By Armen Zakarian
The Armenian parliament approved on Thursday a new Criminal Code that allows for the execution of jailed gunmen who had seized it in October 1999 and is likely to draw strong criticism from the Council of Europe.
The legislation passed in the first reading by 66 to 15 votes formally abolishes the death penalty. But the deputies made sure, with a special clause, that the measure is only applicable to serious crimes that will be committed after its entry into force. The clause reads that individuals convicted of “murders in aggravating circumstances, terrorist acts and the rape of female infants” can be sentenced to death.
“This applies to the October 27 terrorists,” Victor Dallakian, chairman of the parliament committee on legal affairs, said of the perpetrators of the 1999 parliament massacre which had left the Prime Minister Vazgen Sarkisian, parliament speaker Karen Demirchian and six other officials dead.
The give assailants led by former journalist Nairi Hunanian have been facing trial for more than a year.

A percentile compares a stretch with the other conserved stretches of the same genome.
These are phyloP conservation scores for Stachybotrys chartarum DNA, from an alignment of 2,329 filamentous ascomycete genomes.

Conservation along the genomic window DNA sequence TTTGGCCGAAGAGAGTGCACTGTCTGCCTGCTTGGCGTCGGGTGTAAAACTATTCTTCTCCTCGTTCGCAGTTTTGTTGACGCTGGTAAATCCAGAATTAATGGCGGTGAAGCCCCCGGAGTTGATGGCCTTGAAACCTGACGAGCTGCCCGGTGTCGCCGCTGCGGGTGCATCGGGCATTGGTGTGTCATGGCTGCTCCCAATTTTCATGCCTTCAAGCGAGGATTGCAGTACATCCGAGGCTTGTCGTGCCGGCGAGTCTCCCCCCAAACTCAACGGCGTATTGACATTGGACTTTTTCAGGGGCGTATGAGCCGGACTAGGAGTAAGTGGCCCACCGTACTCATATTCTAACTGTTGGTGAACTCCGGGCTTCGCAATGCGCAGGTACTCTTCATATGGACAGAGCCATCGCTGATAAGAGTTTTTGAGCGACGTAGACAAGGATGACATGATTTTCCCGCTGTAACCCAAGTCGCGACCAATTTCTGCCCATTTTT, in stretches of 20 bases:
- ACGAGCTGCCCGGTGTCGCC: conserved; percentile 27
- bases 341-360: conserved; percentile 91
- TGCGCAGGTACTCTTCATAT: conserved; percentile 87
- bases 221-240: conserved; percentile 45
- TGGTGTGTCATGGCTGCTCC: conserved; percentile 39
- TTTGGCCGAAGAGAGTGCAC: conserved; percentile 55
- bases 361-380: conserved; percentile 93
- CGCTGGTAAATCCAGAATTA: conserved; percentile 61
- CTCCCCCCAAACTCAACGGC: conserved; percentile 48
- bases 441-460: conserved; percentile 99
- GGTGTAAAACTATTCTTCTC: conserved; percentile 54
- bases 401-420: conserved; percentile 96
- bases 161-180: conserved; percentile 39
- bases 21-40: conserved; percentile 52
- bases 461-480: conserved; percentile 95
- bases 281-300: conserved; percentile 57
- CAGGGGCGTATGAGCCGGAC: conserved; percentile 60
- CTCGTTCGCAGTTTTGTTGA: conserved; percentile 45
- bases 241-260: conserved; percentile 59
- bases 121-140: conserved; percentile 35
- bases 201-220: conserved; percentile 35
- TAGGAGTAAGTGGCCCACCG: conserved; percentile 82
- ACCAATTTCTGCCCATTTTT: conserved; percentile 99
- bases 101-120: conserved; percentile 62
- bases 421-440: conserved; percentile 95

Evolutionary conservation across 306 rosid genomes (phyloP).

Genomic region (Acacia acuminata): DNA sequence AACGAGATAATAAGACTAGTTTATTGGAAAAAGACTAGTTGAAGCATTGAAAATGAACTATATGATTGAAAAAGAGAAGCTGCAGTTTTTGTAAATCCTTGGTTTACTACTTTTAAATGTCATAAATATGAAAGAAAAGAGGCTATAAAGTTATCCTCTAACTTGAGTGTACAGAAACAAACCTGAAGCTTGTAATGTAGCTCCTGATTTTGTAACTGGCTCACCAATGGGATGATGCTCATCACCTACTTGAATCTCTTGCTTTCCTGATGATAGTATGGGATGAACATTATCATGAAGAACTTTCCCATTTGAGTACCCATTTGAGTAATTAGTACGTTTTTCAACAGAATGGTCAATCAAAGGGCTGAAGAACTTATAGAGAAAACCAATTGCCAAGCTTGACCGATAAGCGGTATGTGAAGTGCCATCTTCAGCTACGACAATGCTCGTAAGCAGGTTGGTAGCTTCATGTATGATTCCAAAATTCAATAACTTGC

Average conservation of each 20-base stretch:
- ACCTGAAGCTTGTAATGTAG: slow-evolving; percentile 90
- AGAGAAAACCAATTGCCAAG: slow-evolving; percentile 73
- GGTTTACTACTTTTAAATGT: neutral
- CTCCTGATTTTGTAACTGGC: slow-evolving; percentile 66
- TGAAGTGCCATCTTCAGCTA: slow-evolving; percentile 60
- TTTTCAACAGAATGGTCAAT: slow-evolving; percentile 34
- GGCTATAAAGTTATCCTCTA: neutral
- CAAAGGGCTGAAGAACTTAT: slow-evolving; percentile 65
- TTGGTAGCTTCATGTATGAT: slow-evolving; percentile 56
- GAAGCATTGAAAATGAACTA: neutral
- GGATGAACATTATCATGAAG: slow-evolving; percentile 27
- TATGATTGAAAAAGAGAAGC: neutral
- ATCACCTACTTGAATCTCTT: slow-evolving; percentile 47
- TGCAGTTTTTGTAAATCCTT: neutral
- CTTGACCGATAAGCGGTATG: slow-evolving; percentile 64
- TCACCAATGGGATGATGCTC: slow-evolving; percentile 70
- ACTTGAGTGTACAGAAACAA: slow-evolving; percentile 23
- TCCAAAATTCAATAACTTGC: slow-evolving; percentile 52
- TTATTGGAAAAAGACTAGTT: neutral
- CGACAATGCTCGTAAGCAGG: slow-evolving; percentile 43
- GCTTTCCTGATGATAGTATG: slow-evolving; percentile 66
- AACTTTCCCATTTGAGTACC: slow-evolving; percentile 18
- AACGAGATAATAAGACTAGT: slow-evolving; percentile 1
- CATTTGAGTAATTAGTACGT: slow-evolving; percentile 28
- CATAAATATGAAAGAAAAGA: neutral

The loopholes contained in the new Criminal Code could set Armenia on a collision course with the Council of Europe which is strongly opposed to capital punishment. Armenia undertook to scrap the death penalty when it was admitted into the respected organization in January 2001.
A visiting senior representative of the Council of Europe reiterated last month that its main decision-making body, the Committee of Ministers, will not tolerate any exceptions from the rule. "The position of the Council of Europe is firm on the death penalty, and no exceptions should take place," Ambassador Pietro Ago told reporters in Yerevan.
Conditions attached to the Armenian code could be seen as contradicting Protocol No. 6 to the European Convention on Human Rights which bans the death penalty in all cases except war, imminent threat of war or "exceptional circumstances." Armenia has to ratify it under the terms of its Council of Europe membership.
Under the Armenian constitution, international treaties signed by Yerevan take precedence over national laws. Dallakian said this is why he is against the parliament’s eventual ratification of Protocol No. 6.
But some deputies disagreed, saying that Armenia could be suspended from the Council of Europe if it fails to honor its obligations.